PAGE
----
Last week, I pointed out that a quote attributed to General David Petraeus, along with a photo of Petraeus in uniform, was being used as promotional material on the website of Eric Horner Ministries. Horner espouses a militant, nationalist strain of fundamentalist Christianity in popular country western songs such as "United We'll Stand When Together We Kneel." His use of the Petraeus photo has been called inappropriate by some military law experts, but, so far, Horner has not removed it. He has, however, changed the quote attributed to Petraeus to read: "I appreciate your patriotic performances for our soldiers and their families." (Is this meant to blunt the impression that Petraeus is endorsing a religion? I'm not sure). Whatever Horner's motives, the change either means that he is (or was) misquoting Petraeus, or that the general gave him permission to run the photo and quotes with the changes. I've sent Horner an email asking him to explain. Either way, the response does not inspire confidence.
Chris Rodda, a researcher with the Military Religious Freedom Foundation, has uncovered more information about Horner. In this online "praise report," Horner recounts a November 2nd meeting with President Bush that he claims was arranged by Fort Jackson's general. "The General then spoke up and explained to him (Bush) that we came as a ministry to the troops," Horner writes. "The President seemed to get excited about that and thanked us several times. Again, I'm not looking for Glory in what we do, but it was pretty cool to hear those words from the President."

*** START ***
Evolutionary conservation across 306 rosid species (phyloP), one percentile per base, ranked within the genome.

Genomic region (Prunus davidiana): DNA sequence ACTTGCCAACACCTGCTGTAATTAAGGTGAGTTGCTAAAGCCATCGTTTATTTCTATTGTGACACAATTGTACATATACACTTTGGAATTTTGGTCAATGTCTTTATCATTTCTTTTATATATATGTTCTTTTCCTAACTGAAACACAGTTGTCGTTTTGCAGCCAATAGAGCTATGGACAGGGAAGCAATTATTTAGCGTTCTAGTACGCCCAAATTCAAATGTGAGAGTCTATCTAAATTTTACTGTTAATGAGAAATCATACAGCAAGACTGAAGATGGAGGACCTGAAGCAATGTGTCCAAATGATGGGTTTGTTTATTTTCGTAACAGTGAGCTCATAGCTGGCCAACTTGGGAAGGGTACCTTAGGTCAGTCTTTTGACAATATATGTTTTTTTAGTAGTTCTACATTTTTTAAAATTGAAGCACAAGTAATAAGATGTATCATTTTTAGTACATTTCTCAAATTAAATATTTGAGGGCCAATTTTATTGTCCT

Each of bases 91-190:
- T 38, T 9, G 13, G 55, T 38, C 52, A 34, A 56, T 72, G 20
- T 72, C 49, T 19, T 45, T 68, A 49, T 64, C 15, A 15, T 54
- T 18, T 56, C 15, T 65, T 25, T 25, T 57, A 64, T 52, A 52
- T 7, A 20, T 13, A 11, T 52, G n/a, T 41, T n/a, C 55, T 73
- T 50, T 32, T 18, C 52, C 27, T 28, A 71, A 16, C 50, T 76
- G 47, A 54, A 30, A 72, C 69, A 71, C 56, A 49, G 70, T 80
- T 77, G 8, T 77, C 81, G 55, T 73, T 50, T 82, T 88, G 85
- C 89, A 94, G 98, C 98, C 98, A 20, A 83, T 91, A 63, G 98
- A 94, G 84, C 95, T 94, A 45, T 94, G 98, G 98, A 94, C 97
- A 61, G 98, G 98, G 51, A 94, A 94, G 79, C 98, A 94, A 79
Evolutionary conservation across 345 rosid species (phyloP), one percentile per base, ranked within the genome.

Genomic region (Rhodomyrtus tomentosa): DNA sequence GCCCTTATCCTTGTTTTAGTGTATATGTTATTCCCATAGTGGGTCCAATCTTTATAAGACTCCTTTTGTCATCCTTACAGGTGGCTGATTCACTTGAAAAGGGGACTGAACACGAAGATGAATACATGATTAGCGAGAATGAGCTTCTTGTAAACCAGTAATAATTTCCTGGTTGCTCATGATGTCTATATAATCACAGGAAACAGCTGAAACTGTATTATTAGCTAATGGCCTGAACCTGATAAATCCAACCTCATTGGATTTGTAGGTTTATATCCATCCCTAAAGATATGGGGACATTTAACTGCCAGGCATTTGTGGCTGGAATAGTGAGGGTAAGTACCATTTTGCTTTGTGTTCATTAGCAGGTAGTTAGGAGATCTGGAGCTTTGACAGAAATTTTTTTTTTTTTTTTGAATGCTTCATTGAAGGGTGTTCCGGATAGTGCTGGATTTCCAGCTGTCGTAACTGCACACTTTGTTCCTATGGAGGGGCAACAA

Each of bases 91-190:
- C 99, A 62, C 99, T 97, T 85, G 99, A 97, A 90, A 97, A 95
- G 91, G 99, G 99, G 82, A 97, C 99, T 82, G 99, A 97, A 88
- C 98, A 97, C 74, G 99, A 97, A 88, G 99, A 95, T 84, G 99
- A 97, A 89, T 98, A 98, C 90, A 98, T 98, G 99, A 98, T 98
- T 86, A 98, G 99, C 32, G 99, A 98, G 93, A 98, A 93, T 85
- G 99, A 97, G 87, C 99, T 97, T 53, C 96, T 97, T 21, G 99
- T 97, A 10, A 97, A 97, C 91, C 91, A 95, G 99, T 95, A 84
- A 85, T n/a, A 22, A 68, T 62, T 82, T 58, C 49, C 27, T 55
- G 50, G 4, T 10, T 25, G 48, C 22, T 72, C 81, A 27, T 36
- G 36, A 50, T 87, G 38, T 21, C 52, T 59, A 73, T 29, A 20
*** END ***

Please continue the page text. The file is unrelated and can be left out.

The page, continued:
For more of Rodda's findings on Horner and the military, and the changes to his website, see the comments thread here.
Update: The Petraeus quote on Horner's site now shows the word "patriotic" in brackets.
When I read this very well-documented story in the Lone Star Times about the $500 donation to Ron Paul from well-known white supremacist Don Black, I didn't really blame Paul for taking the money. After all, it's hard to screen out every kook in advance. I assumed Paul would immediately return the money (or donate it to a group like the Holocaust Museum), prevent a link on Black's Neo-Nazi website, Stormfront, from connecting to the campaign's donation page, and announce these moves on the official Ron Paul website. I assumed wrong.
Five days after the Lone Star Times story appeared, Paul spokesman Jesse Benton told the paper he was still unsure whether the campaign would return Black's money. "At this time, I cannot say that we will be rejecting Mr. Black's contribution," he said, "but I will bring the matter to the attention of our campaign director again, and expect some sort of decision to be made in coming days." Would the campaign at least block fundraising links from Stormfront's IP address? Again, Benton said, he'd have to bring up the idea with the campaign director.
Since then, more than two weeks have passed without an update from the Paul campaign, so I sent Benton and email today asking what the campaign manager had decided. Would Paul be returning Black's money and blocking further donations from Stormfront? A few minutes later he wrote back, and this is what he said: